I was playing around with my friends one-year-old the other day – you know, peek-a-boo, tickling her feet, pulling silly faces… the usual.
After a moment, the peek-a-boo thing got a little tedious for me (she was loving it, but I suspected she would still have been loving it three hours later, and there’s only so much I can hide behind my hands, remove them to show an insanely smiling face, make a stupid noise that is supposed to sound like ‘peek-a-boo’ but just sounds like a ridiculous loud noise, then start all over again, until I want to kill myself), so I switched to a different game: ‘I’ve got your nose’.
At first she didn’t really understand what the hell I was going on about, and looked at me in a way that suggested she thought I was a crazy woman, talking in a language she didn’t understand, and that she hoped I’d hurry up and leave her alone soon (ouch).
After a while though, the realisation of what I was doing seemed to dawn on her. However, instead of being met with gurgling noises of happiness, as I had expected – or at least hoped for – she looked positively terrified!
Now you’d have thought following this reaction I’d have stopped, right? Any normal person would be mortified with such a response, and abruptly change the game to one a little less scary. Well, it would seem I am not normal, as I literally couldn’t stop. I found the fear written all over her tiny, scared little face absolutely hilarious! I kept doing it, over and over again, trying to coax a little smile from her, but instead receiving the same, fearful look at having ‘stolen’ her nose, while I had tears streaming down my cheeks from laughing so hard.
I’m happy to inform you that after a few minutes of entertaining myself – and before she also burst into tears – I did stop. But it got me thinking – and I am about to share these thoughts with you lucky little so-and-so’s.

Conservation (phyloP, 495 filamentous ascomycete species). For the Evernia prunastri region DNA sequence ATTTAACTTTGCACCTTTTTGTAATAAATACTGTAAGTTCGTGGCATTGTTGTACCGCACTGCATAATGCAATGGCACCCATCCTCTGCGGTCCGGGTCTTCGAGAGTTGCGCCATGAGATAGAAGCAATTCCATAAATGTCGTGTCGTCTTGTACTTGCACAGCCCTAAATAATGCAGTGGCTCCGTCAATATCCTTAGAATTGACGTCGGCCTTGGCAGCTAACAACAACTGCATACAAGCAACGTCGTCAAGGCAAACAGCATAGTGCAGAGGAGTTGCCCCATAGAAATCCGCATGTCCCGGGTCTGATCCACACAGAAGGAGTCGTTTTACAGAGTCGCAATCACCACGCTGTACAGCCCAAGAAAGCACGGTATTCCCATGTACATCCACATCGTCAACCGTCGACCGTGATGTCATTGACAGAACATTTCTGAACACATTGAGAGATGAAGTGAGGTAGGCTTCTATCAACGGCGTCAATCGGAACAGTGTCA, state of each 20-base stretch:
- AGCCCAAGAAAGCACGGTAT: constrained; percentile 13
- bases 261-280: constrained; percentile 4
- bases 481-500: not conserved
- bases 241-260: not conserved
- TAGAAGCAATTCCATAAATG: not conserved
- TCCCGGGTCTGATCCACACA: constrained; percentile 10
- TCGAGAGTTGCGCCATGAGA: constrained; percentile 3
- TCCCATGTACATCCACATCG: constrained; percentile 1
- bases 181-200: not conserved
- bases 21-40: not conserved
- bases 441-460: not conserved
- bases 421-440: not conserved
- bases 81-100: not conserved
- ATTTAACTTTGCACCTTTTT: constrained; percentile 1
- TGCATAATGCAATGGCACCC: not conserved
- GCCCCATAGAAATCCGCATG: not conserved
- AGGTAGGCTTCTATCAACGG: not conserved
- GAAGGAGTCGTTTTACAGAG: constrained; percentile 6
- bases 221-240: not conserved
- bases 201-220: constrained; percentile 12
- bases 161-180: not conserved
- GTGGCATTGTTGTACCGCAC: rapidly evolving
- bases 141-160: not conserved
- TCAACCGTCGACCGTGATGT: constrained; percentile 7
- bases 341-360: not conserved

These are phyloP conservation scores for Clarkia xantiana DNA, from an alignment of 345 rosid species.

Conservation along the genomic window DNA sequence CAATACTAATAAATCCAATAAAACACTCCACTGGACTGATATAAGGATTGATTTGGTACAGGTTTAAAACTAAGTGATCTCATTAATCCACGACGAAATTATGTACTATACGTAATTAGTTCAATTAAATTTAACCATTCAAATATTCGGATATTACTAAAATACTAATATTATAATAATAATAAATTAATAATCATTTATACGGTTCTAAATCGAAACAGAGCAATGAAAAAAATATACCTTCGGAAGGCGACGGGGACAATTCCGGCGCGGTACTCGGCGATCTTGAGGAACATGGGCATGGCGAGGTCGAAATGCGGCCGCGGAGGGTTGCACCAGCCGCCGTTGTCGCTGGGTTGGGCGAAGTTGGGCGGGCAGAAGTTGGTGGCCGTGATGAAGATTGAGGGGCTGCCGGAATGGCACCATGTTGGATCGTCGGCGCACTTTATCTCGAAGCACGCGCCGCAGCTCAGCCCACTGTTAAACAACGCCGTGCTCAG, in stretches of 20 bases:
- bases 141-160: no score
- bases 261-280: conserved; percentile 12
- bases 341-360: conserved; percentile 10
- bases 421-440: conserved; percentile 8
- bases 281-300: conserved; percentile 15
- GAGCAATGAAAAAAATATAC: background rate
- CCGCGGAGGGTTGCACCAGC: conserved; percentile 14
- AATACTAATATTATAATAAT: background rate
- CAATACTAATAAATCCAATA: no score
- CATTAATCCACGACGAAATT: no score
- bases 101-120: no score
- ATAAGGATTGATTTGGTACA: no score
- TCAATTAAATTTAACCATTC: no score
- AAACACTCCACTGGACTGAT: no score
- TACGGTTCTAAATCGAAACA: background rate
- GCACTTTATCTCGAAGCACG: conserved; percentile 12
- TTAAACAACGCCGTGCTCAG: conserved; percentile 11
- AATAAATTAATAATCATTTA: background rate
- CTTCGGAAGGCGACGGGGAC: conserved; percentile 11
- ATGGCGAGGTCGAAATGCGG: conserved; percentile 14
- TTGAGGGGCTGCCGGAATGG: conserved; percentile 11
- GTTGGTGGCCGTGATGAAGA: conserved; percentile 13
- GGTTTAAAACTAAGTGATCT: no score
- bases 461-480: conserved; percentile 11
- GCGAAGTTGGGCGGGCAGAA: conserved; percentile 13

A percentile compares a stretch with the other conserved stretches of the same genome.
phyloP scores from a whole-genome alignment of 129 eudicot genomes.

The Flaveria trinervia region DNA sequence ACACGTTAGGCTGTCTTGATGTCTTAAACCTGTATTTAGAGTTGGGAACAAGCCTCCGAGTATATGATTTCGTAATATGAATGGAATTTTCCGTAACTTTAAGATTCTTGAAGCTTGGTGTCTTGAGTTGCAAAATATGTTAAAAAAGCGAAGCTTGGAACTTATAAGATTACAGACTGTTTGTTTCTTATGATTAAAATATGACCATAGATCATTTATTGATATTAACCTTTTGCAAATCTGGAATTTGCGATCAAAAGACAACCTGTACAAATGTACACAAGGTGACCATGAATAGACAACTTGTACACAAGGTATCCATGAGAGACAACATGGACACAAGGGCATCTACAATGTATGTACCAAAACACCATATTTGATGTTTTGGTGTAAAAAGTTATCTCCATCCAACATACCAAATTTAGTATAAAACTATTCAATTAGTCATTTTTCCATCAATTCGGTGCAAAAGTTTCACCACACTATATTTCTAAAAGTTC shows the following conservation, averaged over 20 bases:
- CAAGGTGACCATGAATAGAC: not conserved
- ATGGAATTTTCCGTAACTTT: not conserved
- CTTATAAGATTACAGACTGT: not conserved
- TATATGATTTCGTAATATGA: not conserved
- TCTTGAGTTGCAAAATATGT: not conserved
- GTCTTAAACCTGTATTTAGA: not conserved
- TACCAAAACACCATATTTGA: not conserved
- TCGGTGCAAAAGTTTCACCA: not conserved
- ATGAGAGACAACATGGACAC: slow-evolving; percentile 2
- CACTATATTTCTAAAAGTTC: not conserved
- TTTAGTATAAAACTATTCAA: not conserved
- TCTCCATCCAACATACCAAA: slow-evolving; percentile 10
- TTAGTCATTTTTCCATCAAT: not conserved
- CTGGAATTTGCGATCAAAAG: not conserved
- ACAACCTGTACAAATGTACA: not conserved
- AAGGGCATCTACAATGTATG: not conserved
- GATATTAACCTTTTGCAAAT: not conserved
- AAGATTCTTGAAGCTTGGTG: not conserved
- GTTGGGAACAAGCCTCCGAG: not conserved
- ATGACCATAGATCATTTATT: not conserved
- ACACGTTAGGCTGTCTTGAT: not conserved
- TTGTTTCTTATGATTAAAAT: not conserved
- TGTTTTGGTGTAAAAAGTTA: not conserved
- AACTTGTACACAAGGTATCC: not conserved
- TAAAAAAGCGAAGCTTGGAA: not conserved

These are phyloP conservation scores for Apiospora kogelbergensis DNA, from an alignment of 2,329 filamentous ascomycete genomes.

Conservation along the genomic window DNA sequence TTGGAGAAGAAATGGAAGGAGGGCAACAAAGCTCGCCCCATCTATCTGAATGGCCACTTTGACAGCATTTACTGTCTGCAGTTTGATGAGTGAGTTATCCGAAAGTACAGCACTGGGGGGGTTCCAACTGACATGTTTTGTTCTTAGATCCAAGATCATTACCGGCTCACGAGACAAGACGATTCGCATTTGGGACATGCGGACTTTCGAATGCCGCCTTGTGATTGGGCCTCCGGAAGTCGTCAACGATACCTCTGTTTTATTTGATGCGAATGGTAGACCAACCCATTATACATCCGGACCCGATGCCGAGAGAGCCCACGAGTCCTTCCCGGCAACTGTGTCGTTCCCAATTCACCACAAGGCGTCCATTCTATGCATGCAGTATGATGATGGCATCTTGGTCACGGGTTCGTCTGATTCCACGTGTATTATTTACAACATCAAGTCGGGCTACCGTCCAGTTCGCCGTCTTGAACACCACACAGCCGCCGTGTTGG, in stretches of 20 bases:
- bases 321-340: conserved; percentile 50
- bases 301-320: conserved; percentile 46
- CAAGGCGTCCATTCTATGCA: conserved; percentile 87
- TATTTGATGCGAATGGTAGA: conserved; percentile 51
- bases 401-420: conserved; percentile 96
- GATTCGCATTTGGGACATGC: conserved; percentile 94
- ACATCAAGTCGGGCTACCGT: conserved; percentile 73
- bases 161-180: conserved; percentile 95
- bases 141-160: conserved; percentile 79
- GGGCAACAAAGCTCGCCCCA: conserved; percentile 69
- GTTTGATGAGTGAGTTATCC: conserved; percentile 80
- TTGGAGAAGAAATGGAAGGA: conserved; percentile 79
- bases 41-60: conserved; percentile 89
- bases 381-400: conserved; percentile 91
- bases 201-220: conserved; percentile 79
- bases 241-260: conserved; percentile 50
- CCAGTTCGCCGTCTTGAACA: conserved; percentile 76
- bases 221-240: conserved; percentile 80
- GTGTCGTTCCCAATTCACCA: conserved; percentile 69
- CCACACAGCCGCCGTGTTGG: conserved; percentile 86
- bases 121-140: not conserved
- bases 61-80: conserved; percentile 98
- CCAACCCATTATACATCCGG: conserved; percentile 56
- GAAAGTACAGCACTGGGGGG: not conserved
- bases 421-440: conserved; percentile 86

You’re welcome 🙂
It occurred to me, we – adults – do this often. We invent games that actually scare children, but act them out in such a playful way that we convince ourselves this is acceptable.
Case at hand: my Dad.
When I was a child, my dad would playfully pick me up and advise me he was going to throw me away in the bin (or ‘trash’, for my American chums). I would squawk and giggle, crying “No! No!” until he put me back down again.
To my dad, that was the end of the game. For me, it was the start of something else…
Unfortunately, I got it into my head that one day he WOULD actually throw me away into the bin. And this thought terrified me. So, in my warped, innocent and small child-mind, I decided the best way to avoid being ‘thrown away’ into the bin/trash was, well… to be nice to ‘it’.
(oh dear lord, here comes the crazy…)
“Be nice to the bin?” I hear you ask, “How exactly would you do that?!”
Well, whenever I had to throw away any paper – envelopes, scrap, post-it’s, etc – I would, erm… well, I would write a note to it (the bin), with offerings of rubbish/trash.
Okay, hold on! Don’t go running off just yet! Hear me out!
I genuinely believed that any day now my dad would be THROWING ME AWAY! I had to do something, right?! So I decided to get ‘Bin’ on my side. If I managed that, it wouldn’t ‘eat’ me. You see?
C’mon, I was young. This logic worked in my tiny mind.
The notes generally consisted of:
I hope you enjoy this present.
And of course, once the paper was folded a couple of times, I addressed the ‘note’ to the bin:
To Bin, Love Belle xx
This went on for AGES! It got to the stage where if – heaven forbid – I forgot to address the rubbish to the bin, I was sure ‘it’ would never forgive me, and the very next time the (apparently) funny game of ‘Put Belle In The Bin’ ensued, I was bound to be eaten alive.
Now I realise you will all be thinking, “Who the hell IS this girl?! She’s actually insane!” and frankly, I wouldn’t blame you. But if it wasn’t for the (terrifying) ‘game’ of throwing me away, this fear would never have emerged, and the subsequent ‘notes’ would never have existed!
So really, it wasn’t actually my fault.
Thankfully, the older I got (which was still pretty young), the more I realised this was ridiculous and abruptly stopped addressing my rubbish/trash to the Bin (it also has a little to do with the fact my younger sister ‘discovered’ (aka spied on me to find out why I was always behaving rather strangely whenever I had to throw anything away) this note-to-bin thing, and let’s just say it become her bribery tool for many, many, maaaaaaany years…).
But it makes me wonder how many other ‘games’ were invented by our parents/aunts/uncles, etc, that entertained them to the point they almost threw-up with laughter, but terrified us as children, and maybe even then led to fears/phobias in adulthood that we haven’t even made the connection with yet…
So I ask you to consider this, big, scary adults: if you find it roll-on-the-floor-and-wet-yourself-funny, the chances are it’s scaring your poor child shitless!
I will not be ‘stealing’ any noses for the foreseeable future.